Steffani, a composer from the generation before Handel, is unjustly overlooked, and with luck projects like this and like Cecilia Bartoli's Mission (one of my Favorites of 2012) will remedy this neglect.
Franco Fagioli: Porpora Il Maestro. Academia Montis Regalis, Alessandro de Marchi, conductor; Naïve.
This is the second recital disc by Fagioli to make my annual list; in my Favorites of 2013 it was his Arias for Caffarelli. In the earlier post I compared his voice to "an Islay single malt scotch for its smoky, dusky quality in the lower range," a comparison that still holds. And like Islay scotch, Fagioli's voice won't be to everyone's taste. Here is a sample: "Alto Giove," from the opera Polifemo:
For us, Fagioli's recordings are compelling because of his remarkable voice, his unusual selection of repertory, and his astute choice of collaborators.
Nathalie Stutzmann: Handel: Heroes from the Shadows. Philippe Jaroussky, guest artist. Orfeo 55, Nathalie Stutzmann, conductor; Erato.
On Heroes from the Shadows Stutzmann offers a range of Handel's arias for alto and mezzo-soprano, many of which are for male characters. Handel frequently cast women in male roles—"inventing the so-called 'trouser role,'" as I wrote in my guide to his great opera Alcina, "a convention that went on to be used by Mozart, Rossini, Bellini, Verdi, Offenbach, and both Johann and Richard Strauss." This album is included not for the uptempo arias of rage or vengeance, which do not always display Stutzmann's voice to best advantage, but for the arias of longing, sorrow, and loss, which are powerful and deeply moving. Here is part of "Son nata a lagrimar" (I was born to weep), a duet between the just-widowed Cornelia (Stutzmann) and her bereaved son Sesto (Jaroussky), from Giulio Cesare:
Interestingly, while in most of the arias on this recording Stutzmann is singing male roles written for women, in this aria it is the male countertenor Jaroussky who is doing so: Sesto was originally written for soprano Margherita Durastanti. Heroes from the Shadows is not only full of wonderful music, it raises questions about our gendered expectations about vocal types and leading roles—questions also explored this year by mezzo-soprano Alice Coote in her thoughtful article "My Life As A Man" (The Guardian, 13 May 2015).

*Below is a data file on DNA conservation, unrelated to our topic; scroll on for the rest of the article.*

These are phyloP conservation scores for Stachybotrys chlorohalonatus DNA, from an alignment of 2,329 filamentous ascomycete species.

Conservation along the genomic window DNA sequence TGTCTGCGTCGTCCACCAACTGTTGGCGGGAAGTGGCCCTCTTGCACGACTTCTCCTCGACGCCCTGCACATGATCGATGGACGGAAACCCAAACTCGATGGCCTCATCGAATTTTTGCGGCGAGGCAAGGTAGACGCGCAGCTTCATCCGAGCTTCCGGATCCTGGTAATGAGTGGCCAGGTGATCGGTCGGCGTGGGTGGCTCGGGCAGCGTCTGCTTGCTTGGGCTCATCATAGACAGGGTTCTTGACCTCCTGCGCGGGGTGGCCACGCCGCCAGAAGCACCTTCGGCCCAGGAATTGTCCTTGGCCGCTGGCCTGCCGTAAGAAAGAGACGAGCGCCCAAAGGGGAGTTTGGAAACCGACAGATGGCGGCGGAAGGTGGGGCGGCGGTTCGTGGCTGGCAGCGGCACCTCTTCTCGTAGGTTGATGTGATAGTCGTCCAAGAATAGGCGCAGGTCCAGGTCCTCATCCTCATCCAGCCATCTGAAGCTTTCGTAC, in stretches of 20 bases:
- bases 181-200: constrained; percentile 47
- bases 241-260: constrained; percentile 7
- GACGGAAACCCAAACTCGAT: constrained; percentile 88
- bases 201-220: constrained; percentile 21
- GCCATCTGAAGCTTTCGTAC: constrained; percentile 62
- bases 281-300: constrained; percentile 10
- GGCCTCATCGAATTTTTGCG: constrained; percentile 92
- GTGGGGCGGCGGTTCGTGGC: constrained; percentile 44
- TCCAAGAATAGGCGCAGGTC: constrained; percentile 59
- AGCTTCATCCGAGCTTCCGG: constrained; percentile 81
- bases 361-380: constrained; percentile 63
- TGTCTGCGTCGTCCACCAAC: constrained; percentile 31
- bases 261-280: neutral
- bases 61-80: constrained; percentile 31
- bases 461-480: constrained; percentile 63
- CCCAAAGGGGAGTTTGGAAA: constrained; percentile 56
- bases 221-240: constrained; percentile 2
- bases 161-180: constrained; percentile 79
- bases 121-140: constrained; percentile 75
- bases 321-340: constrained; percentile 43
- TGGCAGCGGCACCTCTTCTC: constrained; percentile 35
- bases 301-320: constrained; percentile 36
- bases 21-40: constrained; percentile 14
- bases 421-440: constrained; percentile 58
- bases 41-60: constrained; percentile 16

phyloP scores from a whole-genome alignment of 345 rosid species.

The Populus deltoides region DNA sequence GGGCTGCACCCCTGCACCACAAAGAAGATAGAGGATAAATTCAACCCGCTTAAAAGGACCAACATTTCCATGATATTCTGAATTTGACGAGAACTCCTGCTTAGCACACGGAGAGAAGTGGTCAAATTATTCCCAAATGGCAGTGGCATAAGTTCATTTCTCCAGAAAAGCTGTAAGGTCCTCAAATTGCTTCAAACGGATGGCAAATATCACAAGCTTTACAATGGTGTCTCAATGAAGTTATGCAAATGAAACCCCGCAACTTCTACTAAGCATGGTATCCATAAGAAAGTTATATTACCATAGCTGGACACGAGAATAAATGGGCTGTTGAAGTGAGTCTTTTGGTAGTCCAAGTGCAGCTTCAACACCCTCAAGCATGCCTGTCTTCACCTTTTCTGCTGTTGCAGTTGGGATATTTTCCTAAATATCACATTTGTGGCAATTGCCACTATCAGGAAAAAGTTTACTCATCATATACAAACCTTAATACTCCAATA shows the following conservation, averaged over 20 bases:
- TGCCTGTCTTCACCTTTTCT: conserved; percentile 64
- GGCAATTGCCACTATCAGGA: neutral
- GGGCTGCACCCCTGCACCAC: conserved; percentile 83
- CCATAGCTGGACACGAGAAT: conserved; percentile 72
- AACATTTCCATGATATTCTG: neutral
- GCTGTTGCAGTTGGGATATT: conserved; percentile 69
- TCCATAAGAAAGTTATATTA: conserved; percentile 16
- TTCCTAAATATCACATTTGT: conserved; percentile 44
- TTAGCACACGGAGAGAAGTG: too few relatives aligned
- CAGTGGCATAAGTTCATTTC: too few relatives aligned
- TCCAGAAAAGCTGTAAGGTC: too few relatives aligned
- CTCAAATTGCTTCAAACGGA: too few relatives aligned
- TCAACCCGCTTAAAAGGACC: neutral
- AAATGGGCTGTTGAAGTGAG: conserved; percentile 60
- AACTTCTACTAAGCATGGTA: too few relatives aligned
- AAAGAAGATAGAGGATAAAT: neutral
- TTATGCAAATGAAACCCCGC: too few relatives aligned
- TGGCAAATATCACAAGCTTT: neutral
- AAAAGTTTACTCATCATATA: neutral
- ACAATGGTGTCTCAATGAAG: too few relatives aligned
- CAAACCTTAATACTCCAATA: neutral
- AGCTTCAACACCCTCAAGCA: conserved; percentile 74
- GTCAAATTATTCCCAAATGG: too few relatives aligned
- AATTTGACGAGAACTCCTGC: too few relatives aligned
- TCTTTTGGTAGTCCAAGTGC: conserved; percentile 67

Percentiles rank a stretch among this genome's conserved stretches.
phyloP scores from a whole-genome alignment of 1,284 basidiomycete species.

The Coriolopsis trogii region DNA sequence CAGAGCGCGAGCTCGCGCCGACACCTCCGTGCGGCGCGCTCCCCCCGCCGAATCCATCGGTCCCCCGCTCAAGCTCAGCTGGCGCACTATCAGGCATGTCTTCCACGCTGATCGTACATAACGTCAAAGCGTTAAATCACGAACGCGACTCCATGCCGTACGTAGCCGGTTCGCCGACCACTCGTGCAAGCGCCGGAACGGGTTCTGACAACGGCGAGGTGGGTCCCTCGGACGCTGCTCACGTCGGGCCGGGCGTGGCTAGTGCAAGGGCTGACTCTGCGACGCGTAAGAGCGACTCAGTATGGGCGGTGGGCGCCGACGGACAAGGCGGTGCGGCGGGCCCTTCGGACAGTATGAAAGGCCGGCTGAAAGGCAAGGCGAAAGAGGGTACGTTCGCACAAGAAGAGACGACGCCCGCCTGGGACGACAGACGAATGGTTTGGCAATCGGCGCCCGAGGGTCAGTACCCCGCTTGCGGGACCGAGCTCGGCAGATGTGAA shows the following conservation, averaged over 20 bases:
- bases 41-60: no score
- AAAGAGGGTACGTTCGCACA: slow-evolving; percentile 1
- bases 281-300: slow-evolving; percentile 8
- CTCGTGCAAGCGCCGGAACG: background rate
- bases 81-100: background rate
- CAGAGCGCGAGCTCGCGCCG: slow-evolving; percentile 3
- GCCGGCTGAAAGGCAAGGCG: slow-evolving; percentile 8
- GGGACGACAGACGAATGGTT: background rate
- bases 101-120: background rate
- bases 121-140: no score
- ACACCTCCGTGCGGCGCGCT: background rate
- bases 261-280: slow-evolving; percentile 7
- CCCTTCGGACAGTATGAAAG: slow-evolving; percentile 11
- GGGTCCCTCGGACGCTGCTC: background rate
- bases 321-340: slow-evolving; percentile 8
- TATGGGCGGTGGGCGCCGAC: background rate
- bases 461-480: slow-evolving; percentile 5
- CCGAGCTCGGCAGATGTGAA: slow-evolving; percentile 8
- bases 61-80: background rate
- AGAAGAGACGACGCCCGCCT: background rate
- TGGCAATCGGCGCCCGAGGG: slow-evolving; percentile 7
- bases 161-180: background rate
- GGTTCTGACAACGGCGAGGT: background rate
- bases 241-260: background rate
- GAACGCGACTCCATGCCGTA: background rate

Dagmar Krause: Supply and Demand: Songs by Brecht/Weill & Eisler; Hannibal.
This album was initially issued in the mid-1980s and contained English-language versions of songs composed in the 1920s and 30s by Kurt Weill and Hans Eisler with lyrics by Bertolt Brecht. I bought this on vinyl when it came out, and thought it was great. What I didn't realize at the time was that there was an even better German-language version. Not that I speak German very fluently, but in her native consonant-rich language Krause can give these songs even more bite.
A dear friend sent me a copy of the CD re-release of Supply and Demand, which combines tracks from the two versions of the album, and I must confess that it's the German-language songs that I return to again and again. Here is the title song, "Song Von Der Ware (Angebot & Nachfrage) [Song of the Commodities: Supply and Demand]":
Supply and Demand's dark, bitter cabaret and theater music seems as fitting for our tumultuous times as for those in which it was written.
Next time: Books